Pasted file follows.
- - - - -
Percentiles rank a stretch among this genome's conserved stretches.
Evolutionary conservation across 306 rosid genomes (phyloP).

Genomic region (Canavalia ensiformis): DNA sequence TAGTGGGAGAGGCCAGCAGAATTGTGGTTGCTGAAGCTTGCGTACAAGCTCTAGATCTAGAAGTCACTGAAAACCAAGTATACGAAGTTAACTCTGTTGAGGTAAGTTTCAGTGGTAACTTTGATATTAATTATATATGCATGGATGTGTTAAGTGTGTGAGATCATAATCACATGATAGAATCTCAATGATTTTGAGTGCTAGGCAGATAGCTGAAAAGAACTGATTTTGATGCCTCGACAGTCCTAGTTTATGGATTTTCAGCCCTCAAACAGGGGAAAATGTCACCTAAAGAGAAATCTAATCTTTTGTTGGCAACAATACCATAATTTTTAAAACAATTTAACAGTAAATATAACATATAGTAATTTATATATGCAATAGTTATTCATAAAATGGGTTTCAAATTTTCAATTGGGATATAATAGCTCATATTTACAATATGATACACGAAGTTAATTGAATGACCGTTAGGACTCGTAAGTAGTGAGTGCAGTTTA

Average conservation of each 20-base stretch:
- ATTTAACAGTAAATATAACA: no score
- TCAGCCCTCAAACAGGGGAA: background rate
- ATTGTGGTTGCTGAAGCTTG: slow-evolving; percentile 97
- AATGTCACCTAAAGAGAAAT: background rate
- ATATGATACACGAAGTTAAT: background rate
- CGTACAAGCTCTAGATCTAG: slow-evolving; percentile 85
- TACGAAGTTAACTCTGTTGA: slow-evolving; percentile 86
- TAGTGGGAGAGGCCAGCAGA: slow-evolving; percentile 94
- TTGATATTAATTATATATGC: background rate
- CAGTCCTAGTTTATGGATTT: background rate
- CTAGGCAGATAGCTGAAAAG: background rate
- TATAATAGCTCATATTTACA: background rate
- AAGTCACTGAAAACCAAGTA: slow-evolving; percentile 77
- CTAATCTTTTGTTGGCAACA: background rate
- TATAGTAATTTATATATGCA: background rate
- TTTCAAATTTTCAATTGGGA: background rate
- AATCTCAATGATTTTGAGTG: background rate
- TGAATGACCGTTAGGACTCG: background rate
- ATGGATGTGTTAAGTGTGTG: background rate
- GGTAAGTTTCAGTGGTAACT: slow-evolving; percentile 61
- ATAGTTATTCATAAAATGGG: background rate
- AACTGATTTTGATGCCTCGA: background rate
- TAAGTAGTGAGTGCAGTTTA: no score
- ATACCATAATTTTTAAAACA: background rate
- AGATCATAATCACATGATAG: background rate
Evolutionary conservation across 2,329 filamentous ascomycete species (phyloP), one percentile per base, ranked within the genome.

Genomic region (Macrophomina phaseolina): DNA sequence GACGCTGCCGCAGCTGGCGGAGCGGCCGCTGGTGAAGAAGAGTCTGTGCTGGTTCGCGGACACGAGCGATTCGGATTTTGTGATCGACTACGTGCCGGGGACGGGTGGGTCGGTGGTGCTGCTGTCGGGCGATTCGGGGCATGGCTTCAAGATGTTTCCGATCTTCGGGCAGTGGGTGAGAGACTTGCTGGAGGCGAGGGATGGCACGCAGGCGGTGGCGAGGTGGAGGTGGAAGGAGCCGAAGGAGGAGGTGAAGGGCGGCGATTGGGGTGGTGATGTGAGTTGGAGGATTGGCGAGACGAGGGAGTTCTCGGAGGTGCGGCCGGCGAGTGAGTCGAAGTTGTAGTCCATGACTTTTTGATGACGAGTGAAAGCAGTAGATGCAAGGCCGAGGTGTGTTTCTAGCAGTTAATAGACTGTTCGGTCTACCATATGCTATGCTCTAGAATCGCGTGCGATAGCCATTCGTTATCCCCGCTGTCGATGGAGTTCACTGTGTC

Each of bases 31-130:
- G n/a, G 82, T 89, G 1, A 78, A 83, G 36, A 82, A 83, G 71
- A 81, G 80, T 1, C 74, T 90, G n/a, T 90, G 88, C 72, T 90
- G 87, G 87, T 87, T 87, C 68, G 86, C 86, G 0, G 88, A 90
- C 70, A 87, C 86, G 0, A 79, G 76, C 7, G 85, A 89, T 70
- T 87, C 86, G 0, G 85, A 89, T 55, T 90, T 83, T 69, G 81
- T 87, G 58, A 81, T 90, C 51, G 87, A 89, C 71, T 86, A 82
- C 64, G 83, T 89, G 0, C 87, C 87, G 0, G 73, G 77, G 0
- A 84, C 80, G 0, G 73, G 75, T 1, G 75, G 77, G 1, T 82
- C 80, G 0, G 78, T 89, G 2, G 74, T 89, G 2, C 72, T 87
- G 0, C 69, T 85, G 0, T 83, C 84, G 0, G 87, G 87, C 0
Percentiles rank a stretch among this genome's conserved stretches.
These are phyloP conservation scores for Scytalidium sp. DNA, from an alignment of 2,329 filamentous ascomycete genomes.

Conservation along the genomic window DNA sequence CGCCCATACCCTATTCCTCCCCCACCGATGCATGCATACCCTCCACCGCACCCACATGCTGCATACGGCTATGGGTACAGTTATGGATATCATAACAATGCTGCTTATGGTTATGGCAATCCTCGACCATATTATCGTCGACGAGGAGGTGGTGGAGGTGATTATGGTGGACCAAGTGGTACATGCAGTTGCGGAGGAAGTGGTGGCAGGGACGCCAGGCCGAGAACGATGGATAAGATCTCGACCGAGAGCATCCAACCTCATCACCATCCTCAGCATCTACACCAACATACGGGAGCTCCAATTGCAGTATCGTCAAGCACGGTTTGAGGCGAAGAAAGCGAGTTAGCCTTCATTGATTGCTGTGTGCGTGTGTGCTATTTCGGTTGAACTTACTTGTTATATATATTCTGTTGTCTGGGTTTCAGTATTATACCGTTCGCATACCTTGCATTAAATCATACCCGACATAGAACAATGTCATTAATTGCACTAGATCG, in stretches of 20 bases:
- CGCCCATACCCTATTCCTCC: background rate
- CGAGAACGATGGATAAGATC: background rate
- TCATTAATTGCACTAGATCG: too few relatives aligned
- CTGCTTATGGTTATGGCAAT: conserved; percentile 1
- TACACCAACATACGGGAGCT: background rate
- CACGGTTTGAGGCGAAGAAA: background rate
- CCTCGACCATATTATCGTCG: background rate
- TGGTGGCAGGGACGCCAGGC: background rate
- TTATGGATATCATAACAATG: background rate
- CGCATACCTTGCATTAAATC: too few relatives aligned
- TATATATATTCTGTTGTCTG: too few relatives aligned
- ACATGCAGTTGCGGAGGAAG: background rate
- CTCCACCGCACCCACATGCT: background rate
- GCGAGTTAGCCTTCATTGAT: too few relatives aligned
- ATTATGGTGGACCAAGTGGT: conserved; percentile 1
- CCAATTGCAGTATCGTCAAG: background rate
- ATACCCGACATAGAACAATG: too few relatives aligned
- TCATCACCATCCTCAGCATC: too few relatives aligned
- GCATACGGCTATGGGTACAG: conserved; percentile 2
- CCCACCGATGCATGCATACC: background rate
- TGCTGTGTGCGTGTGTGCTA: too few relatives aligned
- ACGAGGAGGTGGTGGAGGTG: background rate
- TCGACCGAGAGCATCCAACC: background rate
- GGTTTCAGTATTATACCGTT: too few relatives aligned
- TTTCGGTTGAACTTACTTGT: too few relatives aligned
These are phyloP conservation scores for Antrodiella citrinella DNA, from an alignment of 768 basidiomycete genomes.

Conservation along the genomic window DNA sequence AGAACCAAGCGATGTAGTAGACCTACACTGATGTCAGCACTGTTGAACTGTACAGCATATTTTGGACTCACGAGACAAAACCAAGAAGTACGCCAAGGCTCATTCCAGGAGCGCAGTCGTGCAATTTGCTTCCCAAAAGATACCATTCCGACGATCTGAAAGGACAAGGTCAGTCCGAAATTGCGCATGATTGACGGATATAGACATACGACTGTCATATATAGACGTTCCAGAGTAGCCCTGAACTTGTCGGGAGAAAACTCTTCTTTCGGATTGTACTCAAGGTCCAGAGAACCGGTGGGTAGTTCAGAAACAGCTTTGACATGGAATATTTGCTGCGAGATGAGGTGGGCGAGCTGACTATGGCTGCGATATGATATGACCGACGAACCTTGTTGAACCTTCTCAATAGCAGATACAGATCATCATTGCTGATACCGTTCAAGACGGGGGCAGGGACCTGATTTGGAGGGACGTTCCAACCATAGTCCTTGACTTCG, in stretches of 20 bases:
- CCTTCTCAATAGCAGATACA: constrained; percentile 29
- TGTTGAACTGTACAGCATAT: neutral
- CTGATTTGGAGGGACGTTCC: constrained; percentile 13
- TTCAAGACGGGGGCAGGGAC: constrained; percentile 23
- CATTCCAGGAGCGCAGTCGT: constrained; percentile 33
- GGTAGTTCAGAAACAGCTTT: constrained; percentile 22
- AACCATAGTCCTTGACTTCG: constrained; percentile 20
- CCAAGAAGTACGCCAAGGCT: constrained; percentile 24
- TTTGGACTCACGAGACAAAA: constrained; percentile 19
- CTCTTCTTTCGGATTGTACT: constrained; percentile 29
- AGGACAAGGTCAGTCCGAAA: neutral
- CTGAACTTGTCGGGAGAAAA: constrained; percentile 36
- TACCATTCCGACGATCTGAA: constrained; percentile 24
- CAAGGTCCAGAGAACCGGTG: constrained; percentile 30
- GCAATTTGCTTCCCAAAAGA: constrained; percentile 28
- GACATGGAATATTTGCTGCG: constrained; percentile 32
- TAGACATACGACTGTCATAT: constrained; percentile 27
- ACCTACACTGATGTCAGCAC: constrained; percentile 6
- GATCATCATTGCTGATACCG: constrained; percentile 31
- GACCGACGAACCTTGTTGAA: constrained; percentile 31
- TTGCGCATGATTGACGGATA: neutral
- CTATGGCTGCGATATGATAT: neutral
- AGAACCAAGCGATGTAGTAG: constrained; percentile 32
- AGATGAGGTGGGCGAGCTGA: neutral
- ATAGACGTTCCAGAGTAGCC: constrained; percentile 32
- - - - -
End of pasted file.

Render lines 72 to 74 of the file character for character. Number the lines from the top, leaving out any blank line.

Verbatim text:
Conservation along the genomic window DNA sequence AGAACCAAGCGATGTAGTAGACCTACACTGATGTCAGCACTGTTGAACTGTACAGCATATTTTGGACTCACGAGACAAAACCAAGAAGTACGCCAAGGCTCATTCCAGGAGCGCAGTCGTGCAATTTGCTTCCCAAAAGATACCATTCCGACGATCTGAAAGGACAAGGTCAGTCCGAAATTGCGCATGATTGACGGATATAGACATACGACTGTCATATATAGACGTTCCAGAGTAGCCCTGAACTTGTCGGGAGAAAACTCTTCTTTCGGATTGTACTCAAGGTCCAGAGAACCGGTGGGTAGTTCAGAAACAGCTTTGACATGGAATATTTGCTGCGAGATGAGGTGGGCGAGCTGACTATGGCTGCGATATGATATGACCGACGAACCTTGTTGAACCTTCTCAATAGCAGATACAGATCATCATTGCTGATACCGTTCAAGACGGGGGCAGGGACCTGATTTGGAGGGACGTTCCAACCATAGTCCTTGACTTCG, in stretches of 20 bases:
- CCTTCTCAATAGCAGATACA: constrained; percentile 29
- TGTTGAACTGTACAGCATAT: neutral